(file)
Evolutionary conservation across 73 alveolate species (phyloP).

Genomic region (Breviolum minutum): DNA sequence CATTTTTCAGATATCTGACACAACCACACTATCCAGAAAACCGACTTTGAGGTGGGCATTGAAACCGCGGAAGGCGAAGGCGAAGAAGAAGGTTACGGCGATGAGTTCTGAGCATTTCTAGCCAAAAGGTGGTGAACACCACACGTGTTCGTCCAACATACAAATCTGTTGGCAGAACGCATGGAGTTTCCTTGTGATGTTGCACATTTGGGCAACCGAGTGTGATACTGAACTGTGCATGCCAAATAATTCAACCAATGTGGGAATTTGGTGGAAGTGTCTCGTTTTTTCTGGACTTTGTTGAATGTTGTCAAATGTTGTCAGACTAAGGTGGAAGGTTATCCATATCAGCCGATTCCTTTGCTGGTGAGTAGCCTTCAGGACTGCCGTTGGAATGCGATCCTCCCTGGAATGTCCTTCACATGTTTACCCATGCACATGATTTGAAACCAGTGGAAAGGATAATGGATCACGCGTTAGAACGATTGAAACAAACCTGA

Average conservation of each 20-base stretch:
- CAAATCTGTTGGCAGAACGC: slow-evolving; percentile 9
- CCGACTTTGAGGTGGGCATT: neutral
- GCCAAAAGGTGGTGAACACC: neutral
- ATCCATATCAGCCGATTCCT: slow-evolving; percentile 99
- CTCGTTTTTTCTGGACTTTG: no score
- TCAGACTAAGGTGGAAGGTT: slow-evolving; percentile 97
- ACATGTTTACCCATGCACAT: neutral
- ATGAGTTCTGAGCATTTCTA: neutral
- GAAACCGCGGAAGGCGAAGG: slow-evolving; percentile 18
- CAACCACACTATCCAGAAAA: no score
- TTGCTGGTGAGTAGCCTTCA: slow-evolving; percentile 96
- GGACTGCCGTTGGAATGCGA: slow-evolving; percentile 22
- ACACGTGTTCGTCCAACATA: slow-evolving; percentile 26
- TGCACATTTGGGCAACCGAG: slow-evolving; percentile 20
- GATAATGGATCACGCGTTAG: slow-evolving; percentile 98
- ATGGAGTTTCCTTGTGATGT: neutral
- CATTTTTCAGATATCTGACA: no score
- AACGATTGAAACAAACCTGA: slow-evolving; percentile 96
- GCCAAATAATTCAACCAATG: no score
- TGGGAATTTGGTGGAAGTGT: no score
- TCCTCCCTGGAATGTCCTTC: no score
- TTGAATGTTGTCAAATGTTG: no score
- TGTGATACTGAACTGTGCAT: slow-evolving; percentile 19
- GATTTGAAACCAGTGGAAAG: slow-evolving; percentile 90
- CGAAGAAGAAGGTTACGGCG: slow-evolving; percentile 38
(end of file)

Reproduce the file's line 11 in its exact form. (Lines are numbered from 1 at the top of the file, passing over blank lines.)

- ATGAGTTCTGAGCATTTCTA: neutral